However, the author loses site of the fact that there are two dominant toolkits that are now replacing the numerous that exist from the old UNIX world.
GTK+ will be a C developers tool and QT will be geared towards the C++ crowd who are generally from the Win32 world and find qt alot more familar. GTKMM unfortunately won’t be feature complete and comparable to GTK+ until GTK 2.6.
With that being said, if the hand of god suddenly strikes down the CEO of Adobe, an “enlightened” manager comes forward and decides not only to port the applications to Linux but to also work with the GTK+/GTKMM community to push the development forward, then maybe we’ll see a stronger shift to GTKMM by the C++ programmers, however, until then, the line is clearly written in the sand.
As for the desktops, what is required is a unified configuration system. Why are there two competing menu formats? why does each distro insist on locating them in different places? its getting as sad as the debate over whether user applications should be installed in /usr/local or /opt. Make a decision and bloody well stick to it.
It is time for both the KDE and GNOME programmers to put aside their dogma and start developing a solution that brings both parts together. Moaning, “oh, it is too [desktop] like” isn’t going to build a better desktop, actually developing the desktop with interoperability will.
Add a start menu and taskbar to Fluxbox and you would have a light and fast DE that is still not nearly as slow and buggy as KDE.
The collapse of several Linux distros into only a few is just not possible under GPL. I can freely rebrand and recompile any GPL code I like, if you are selling it for $50, I can sell the same code under my brand for a fraction of that by not selling support with it. What if a small group of people want to do something slightly different so we build our own distro the way we want it. GPL simply will not allow only 3 or 4 market players.
The only way to make money is with a hybrid of proprietary code or by selling support, and face it, the only reason people need support is because Linux is lacking in several areas. If Linux is ever “fixed” the market for support (and thus the 3 surviving Linux companies) will go right out the window.
There are no easy answers. This article would require huge changes and a rewrite of nearly the entire platform.
If you want an answer look to OSX. Put the entire thing on Fiasco or L4, then BSD (non GPL) layers, a new display server, and a new window manage, and dump all the backwars compatibility crap that keeps getting lugged arround. The honest truth is that this system would not be that hard and a great deal of the code is already there.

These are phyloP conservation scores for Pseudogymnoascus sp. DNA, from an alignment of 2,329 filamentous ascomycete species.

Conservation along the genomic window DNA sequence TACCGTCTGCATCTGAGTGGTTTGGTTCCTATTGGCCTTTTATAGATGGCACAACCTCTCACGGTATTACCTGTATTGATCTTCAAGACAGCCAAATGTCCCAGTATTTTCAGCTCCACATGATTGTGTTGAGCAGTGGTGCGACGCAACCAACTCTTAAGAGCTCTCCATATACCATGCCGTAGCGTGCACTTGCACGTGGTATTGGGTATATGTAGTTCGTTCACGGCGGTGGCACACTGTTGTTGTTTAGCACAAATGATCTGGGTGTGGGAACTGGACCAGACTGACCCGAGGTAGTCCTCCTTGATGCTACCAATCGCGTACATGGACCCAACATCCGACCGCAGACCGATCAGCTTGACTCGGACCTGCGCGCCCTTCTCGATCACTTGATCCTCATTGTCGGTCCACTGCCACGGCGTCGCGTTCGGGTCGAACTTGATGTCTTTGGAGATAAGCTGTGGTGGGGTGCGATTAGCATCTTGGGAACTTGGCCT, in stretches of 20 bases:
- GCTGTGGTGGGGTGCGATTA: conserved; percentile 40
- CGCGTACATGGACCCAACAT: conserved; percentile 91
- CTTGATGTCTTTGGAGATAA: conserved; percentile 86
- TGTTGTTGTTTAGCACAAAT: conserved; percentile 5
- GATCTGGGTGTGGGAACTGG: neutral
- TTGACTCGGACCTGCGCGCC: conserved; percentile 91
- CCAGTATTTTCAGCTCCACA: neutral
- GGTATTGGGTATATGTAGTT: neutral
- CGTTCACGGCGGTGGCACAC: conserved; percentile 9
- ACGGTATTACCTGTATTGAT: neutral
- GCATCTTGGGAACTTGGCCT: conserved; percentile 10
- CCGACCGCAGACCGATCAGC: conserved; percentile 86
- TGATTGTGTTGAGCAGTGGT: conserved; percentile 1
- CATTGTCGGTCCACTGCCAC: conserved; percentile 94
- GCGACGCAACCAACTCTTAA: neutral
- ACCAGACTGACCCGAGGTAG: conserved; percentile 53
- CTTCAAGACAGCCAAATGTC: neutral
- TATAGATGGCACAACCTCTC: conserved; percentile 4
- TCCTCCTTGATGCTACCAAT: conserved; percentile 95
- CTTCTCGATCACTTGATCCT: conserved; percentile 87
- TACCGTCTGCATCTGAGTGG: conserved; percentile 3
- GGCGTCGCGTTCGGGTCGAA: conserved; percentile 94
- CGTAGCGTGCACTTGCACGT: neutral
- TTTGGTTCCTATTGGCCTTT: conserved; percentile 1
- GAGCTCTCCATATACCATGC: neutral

Having 20-30 distros is a bit different from having 200. The real issue is that people are wasting time and effort constantly reinventing the wheel.
Generally speaking, a distro is made up of base packages + config tools + installer. Some distros play around with the configuration of existing ones, but many, many distros insist on building their own packages (with custom changes) installers and config tools. If everybody worked together, or at least concentrated on 20-30 “major” distributions, Linux would be much better overall now rather than constantly building new tools to do the same things.
To make this happen, distributions need to be more open to work from the ‘outside’; Fedora and Debian are both good models in this regard.
Once we have reduced the number of distributions, we can hopefully get people working on more important, fundamental problems, such as integration issues, hardware support, etc. It’s not as glamorus, but it is what’s needed.
“Mozilla was developed for years. Suddenly, Firebird comes along and takes the code and makes a huge dent in the browser market. People who never would’ve used Mozilla proper have now moved to Firebird.
Who says a third DE won’t be heavily based on one of the existing ones? Who says it won’t be “Gnome Express” or “KDE lite”? Remember, a third DE doesn’t necessarily have to be built from scratch – it’s free software! They have the benefit of everything that already exists.”
The analogy is flawed, desktop environments are not browsers, they are far more complex and require much more mainanace and development.
Your also forgetting one BIG thing. Firebird is going to become Mozilla, this cancels out your whole example. Because by this there would be lets say a forked GNOME, people would like it and use it, and the GNOME developers would realize this and so they would merge the two brances. Thus, there would still be 2 major DEs. Anyway there is a GNOME-Lite already, its called XFCE.
..i dont think so.. there are too many othere ways to get around this.. For example. Fluxbox menu generator.. i used it yesterday. Now wmaker, flux and blackbox all have the exact same popup menus .. complete consistancy among three different wms. Why go to the trouble and $$$ to develop a 3rd DE?
According to Linus there will not be a 2.8. The next stable release will be 3.0.